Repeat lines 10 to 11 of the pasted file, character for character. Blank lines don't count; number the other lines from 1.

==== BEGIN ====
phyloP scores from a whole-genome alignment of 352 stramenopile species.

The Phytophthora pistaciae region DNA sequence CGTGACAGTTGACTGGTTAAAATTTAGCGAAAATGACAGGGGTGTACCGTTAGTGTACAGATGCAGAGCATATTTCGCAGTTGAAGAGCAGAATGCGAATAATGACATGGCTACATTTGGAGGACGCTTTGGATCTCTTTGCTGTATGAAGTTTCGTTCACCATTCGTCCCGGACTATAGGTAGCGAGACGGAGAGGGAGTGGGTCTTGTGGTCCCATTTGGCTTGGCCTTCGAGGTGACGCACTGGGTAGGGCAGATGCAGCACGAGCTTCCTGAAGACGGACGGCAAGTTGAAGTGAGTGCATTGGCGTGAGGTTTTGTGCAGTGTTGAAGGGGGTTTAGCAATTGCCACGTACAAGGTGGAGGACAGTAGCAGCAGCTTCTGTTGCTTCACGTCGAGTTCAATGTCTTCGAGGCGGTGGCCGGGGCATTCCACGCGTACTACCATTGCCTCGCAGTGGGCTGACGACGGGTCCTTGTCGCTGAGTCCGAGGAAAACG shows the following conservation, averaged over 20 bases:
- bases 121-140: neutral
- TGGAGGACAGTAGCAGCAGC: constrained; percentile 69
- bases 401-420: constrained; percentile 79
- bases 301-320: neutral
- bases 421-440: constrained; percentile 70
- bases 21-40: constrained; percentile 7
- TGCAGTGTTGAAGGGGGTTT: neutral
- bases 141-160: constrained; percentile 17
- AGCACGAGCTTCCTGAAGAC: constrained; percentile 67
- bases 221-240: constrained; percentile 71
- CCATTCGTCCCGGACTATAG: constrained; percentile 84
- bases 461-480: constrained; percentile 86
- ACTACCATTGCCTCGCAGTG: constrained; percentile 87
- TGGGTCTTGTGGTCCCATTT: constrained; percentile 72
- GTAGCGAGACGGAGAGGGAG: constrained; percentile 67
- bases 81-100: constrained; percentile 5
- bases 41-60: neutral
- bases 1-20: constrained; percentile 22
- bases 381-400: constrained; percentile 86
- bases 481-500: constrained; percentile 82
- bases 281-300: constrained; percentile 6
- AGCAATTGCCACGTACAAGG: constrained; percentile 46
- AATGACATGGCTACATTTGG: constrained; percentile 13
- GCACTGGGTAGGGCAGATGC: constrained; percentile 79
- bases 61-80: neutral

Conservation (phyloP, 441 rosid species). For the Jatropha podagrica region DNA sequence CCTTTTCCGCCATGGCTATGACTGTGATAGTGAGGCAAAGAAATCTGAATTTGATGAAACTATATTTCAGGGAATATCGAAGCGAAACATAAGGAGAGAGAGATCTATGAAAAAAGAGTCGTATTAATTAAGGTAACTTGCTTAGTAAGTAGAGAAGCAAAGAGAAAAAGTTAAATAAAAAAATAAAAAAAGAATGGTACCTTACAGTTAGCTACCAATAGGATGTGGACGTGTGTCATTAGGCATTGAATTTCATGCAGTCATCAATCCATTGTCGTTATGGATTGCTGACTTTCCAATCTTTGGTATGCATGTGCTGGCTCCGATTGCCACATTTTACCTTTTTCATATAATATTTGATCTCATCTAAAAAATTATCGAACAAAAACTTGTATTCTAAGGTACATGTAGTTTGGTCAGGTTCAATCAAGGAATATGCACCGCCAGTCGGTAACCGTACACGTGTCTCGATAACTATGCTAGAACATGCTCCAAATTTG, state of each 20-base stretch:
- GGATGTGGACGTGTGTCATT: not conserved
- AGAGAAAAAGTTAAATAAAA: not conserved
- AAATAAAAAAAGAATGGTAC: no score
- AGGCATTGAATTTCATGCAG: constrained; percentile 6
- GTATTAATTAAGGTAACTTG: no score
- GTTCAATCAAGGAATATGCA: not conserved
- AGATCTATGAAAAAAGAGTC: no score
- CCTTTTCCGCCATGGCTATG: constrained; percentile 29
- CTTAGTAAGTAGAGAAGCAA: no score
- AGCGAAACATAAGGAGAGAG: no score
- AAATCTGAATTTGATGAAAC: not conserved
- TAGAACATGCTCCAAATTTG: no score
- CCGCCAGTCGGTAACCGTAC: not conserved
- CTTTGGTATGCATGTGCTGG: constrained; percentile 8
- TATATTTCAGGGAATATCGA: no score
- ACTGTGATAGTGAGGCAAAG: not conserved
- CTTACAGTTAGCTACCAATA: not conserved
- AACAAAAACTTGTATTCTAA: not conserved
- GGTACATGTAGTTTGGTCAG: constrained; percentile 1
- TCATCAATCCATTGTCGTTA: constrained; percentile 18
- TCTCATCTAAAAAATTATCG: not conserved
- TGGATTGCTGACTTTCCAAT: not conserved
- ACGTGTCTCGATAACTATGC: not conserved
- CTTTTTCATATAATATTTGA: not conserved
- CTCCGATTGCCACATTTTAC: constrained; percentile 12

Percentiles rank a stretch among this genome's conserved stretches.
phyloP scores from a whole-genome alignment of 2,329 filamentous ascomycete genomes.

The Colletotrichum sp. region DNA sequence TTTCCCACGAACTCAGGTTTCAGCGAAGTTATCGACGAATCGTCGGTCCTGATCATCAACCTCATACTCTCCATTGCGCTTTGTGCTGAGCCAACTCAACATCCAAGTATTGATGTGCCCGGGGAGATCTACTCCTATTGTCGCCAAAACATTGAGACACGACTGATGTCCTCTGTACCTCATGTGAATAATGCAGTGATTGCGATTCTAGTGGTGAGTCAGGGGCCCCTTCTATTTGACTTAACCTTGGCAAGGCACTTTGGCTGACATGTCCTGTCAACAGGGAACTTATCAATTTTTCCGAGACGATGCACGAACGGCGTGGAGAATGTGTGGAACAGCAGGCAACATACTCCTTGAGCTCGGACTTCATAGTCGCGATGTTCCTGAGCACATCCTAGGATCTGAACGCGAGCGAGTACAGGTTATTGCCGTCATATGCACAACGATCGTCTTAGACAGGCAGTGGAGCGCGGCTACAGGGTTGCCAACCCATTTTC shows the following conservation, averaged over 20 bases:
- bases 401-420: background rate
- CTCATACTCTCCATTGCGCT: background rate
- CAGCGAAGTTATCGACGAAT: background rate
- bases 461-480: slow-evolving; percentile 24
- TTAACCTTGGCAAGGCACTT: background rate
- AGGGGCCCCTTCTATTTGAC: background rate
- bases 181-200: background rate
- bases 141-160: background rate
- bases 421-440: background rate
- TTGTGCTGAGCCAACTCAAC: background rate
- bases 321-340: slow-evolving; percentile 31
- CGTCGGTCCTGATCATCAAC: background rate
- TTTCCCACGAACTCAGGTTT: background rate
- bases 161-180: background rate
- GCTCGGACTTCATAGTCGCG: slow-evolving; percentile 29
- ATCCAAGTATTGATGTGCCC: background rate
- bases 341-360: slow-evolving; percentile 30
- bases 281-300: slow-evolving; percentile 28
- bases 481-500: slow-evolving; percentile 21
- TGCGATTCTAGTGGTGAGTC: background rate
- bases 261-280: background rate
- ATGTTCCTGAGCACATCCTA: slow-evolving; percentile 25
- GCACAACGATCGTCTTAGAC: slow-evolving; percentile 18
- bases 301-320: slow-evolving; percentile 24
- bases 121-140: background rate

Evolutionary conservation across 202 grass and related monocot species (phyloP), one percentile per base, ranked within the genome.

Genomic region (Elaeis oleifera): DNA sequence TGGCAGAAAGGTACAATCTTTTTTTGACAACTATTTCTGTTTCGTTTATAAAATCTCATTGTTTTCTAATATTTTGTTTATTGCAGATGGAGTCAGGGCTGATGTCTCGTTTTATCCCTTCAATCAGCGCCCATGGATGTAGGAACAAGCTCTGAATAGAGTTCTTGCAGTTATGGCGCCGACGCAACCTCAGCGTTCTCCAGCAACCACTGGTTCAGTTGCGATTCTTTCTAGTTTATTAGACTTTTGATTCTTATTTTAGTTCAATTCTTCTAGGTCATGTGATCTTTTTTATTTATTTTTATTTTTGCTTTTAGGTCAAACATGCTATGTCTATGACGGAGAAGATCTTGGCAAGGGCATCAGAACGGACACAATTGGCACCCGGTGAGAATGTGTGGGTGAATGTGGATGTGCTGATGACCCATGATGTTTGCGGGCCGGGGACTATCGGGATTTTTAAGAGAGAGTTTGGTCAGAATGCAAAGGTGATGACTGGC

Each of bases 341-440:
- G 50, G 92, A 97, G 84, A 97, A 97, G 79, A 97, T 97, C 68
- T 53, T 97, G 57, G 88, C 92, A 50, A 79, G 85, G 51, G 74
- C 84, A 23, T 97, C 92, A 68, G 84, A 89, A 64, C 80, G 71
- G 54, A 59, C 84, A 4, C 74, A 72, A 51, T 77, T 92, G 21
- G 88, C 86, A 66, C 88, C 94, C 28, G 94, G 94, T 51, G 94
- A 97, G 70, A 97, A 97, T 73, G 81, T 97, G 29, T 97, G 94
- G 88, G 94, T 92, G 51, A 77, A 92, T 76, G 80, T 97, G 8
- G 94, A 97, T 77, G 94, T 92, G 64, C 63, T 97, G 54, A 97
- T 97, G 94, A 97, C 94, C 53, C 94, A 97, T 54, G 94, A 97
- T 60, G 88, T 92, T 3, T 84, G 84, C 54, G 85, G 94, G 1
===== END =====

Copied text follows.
- bases 141-160: constrained; percentile 17
- AGCACGAGCTTCCTGAAGAC: constrained; percentile 67